Friday’s stage of the Tour of Britain was a 200km jaunt from Bath to Hemel Hempstead. A few categorised climbs along the way, but the conventional opinion was that it would be a day for the sprinters. But, although professional cycling is often predictable, today the cards were turned upside down as a small three man breakaway stayed out in front for nearly the whole day, finishing two minutes ahead of the peleton and putting British Movistar rider Alex Dowsett into the leaders jersey. It was really an epic stage and a privilege to watch – both in the flesh and on TV (BTW: The Eurosport commentary at ToB is really top notch)
I’ve never seen a stage in the Tour of Britain, but with the recent experience of watching the Tour de France in Yorkshire I definitely didn’t want to miss the race go up my local hills. Yesterday I was training up Chinnor Hill – five interval efforts. Hard work, but a completely different kettle of fish to a 200k stage race. Still it was nice to see the pros suffer just as much as anyone else.
There was a good crowd on Chinnor Hill with many spectators around the quaisi hairpin bend. I stood nearby and waited for the race to come.
I’ve never been a particular fan of watching live professional cycling, but my experiences this year have made me change my mind. It really is worth the effort of going out to watch the riders go by.
First up was the news that the breakaway was over 8 minutes up on the peleton. This caused a ripple of excitement as 8 minutes is a lot – especially with not that far to go. I was also pleased to hear there were two British riders in the break – Alex Dowsett and Tom Stewart (Madison Genesis). There were riding with the Austrian Matthias Bramble (IAM) who won the previous stage.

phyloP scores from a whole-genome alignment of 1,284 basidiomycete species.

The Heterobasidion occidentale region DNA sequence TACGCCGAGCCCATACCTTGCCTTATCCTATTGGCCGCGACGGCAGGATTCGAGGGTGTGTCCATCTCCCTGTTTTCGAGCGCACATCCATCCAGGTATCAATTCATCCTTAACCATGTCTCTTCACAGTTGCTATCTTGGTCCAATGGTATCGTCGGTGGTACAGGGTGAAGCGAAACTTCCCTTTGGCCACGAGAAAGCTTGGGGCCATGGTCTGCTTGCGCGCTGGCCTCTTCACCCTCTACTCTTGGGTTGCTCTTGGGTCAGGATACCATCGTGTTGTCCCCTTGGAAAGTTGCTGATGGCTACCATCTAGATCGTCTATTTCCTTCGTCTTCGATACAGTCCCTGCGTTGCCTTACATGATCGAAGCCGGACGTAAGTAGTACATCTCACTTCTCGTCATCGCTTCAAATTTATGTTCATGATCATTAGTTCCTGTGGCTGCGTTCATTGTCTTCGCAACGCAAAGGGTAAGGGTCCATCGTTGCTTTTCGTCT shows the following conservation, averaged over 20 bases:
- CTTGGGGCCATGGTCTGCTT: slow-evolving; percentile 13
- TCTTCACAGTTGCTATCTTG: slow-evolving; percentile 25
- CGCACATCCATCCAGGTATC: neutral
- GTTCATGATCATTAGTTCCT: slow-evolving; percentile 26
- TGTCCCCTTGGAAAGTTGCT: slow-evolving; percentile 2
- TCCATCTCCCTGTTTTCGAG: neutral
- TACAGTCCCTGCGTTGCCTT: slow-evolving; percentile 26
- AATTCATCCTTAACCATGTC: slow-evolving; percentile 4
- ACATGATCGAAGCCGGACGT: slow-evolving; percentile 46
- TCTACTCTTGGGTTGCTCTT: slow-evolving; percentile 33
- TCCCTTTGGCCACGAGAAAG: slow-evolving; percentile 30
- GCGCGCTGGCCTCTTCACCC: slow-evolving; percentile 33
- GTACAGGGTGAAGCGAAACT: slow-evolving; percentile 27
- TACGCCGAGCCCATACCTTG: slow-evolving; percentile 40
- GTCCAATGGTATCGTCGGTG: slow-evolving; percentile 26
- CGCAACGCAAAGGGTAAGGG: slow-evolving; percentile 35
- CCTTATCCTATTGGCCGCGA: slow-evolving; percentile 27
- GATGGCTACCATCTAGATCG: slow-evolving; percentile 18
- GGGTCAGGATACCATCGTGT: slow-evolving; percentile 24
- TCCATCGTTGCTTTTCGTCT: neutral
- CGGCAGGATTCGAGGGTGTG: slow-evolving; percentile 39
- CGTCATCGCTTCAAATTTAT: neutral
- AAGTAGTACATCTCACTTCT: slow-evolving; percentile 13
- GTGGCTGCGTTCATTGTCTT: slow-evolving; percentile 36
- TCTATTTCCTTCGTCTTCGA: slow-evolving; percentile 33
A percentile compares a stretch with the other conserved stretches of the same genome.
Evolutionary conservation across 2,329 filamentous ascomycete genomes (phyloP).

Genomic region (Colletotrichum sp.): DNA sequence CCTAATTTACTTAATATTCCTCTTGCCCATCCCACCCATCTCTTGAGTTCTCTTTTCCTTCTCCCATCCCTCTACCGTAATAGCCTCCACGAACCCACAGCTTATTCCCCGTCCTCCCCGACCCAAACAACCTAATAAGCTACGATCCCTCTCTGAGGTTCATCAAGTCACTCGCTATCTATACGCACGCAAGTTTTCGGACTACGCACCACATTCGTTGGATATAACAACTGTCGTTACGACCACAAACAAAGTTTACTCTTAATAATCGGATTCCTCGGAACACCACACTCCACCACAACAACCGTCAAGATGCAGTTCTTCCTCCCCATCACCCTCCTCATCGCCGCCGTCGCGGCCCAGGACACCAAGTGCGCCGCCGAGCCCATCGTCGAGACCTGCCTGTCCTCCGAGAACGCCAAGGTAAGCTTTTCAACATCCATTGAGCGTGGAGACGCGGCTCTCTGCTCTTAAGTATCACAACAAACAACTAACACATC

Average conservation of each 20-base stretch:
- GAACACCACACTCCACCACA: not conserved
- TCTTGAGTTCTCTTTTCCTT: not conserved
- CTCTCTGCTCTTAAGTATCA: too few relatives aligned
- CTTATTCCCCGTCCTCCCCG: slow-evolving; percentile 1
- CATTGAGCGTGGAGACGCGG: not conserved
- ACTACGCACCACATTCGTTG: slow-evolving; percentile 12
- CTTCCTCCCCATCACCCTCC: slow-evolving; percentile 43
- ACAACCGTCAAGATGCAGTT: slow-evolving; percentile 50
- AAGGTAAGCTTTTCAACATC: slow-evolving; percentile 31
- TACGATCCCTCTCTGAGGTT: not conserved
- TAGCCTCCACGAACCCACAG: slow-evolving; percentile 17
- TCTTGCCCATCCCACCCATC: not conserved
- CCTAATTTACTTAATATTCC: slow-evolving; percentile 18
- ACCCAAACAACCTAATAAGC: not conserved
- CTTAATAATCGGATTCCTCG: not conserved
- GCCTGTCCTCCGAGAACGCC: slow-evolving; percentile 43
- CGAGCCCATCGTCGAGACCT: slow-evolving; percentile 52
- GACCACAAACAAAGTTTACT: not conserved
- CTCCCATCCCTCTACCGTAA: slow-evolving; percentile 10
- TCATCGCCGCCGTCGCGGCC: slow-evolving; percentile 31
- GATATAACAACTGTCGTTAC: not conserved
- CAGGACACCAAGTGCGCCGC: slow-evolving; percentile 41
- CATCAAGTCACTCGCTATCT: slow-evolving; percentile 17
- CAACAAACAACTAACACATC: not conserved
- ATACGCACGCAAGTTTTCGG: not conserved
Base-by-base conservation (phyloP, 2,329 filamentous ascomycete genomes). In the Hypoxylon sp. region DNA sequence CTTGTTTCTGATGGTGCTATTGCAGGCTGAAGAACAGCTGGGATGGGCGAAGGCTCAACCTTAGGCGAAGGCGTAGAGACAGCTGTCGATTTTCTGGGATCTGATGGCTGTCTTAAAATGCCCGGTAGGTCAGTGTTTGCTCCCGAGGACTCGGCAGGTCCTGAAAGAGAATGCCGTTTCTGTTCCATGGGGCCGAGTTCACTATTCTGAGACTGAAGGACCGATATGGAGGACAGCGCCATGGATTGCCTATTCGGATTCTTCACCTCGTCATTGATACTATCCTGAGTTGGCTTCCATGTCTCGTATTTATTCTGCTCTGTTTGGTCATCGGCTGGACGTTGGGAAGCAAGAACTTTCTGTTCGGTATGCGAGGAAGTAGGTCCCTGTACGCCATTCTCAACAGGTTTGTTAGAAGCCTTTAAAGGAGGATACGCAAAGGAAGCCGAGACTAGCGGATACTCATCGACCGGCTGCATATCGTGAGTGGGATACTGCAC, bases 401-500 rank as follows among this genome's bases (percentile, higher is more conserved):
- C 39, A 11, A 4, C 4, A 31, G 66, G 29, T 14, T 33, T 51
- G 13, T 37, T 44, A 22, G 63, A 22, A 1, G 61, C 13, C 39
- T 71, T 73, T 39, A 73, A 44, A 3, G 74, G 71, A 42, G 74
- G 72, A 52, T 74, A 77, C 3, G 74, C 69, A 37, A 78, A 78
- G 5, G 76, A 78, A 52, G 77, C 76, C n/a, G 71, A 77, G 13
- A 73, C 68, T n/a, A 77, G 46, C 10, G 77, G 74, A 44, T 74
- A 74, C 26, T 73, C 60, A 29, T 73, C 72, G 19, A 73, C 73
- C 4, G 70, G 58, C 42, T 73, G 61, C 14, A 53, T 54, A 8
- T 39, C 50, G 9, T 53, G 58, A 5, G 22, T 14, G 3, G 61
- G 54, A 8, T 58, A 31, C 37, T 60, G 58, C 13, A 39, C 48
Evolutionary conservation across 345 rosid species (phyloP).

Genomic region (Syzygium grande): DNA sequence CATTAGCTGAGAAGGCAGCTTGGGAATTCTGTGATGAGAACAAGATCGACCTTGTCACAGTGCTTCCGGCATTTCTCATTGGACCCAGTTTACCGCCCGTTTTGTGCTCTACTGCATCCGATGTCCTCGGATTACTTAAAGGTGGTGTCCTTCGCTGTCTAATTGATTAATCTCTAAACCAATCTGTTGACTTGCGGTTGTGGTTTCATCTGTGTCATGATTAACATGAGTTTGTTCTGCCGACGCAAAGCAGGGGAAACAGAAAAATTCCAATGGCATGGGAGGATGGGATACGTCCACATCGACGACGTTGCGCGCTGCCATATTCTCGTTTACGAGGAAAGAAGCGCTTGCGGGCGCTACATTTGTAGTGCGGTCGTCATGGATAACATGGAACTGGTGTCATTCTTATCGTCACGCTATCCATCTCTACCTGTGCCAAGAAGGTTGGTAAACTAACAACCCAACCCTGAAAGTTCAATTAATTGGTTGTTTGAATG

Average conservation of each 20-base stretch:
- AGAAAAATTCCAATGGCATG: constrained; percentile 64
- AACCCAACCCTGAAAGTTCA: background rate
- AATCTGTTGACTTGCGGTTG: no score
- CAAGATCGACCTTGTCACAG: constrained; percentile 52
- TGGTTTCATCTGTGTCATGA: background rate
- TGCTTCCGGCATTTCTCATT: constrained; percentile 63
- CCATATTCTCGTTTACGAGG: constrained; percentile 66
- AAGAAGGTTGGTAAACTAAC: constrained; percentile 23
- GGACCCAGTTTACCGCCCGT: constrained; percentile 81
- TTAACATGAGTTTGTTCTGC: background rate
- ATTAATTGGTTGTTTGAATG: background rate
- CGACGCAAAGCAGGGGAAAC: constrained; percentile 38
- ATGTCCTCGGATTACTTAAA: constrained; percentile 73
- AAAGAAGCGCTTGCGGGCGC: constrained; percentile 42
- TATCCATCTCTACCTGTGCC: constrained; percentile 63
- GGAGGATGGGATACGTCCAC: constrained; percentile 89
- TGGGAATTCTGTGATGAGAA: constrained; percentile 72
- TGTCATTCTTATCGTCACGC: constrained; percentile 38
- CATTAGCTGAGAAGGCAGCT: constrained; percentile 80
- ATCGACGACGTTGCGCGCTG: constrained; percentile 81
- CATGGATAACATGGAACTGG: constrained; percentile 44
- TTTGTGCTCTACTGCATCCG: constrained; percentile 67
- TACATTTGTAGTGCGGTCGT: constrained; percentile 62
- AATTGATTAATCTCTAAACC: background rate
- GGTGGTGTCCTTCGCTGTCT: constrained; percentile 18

Chinnor hill was a good place to watch. All the riders looked to be digging deep, and some were really grimacing in pain, though Bradley Wiggins looked pretty cool and unmoved,
On Chinnor hill the peleton was already beginning to fragment with riders dropping off the back.
After chatting to a few people I knew on the climb, I cycled home (on TT bike to make the 36 miles as easy as possible. It’s a longer recovery ride than I would normally do.)
Back home, I was mighty relieved to see I had automatically recorded the live TV pictures. In built TV recording really is a good invention. I watched nearly the whole of the last 60km riveted by the unusual spectacle of the breakaway beating the peleton. As an added bonus, the course was all over roads I’ve ridden on. It is rare top World Tour teams makes such a miscalculation – this wasn’t just losing out on a stage, but allowing a good timetriallist to jump into first place. 40 seconds may not be enough for Dowsett on tomorrow’s hilly stage. But, it really makes it interesting.
It was also great to see a young Yorkshire cyclist Tom Stewart hanging on to ride with two world class riders. He missed quite a few turns, but still managed to add a little help. n the end all three members of the breakaway were over the moon. Brandle got a deserved stage win, Dowsett moved into the leaders yellow jersey, and Tom Stewart just looked really happy to have been in such an amazing break and get 3rd in the stage. It was nice to see Stewart and Brandle warmly chatting after the stage.
After the excitement of watching that stage I couldn’t manage the Vuelta – anything else would be an anticlimax.
I think the Tour of Britain has had a new leader nearly everyday. The GC will undoubtedly change again, but it was great to see in person Dowsett riding up Chinnor hill.
Random fact of the day –
In the 2006 National 25 mile time trial. Dowsett rode 54.00 to win the junior title on Sat. The next day I rode 54.00 in the mens event to place 40th. Even then many were marking him down as a future star. But, it’s another thing to actually make it.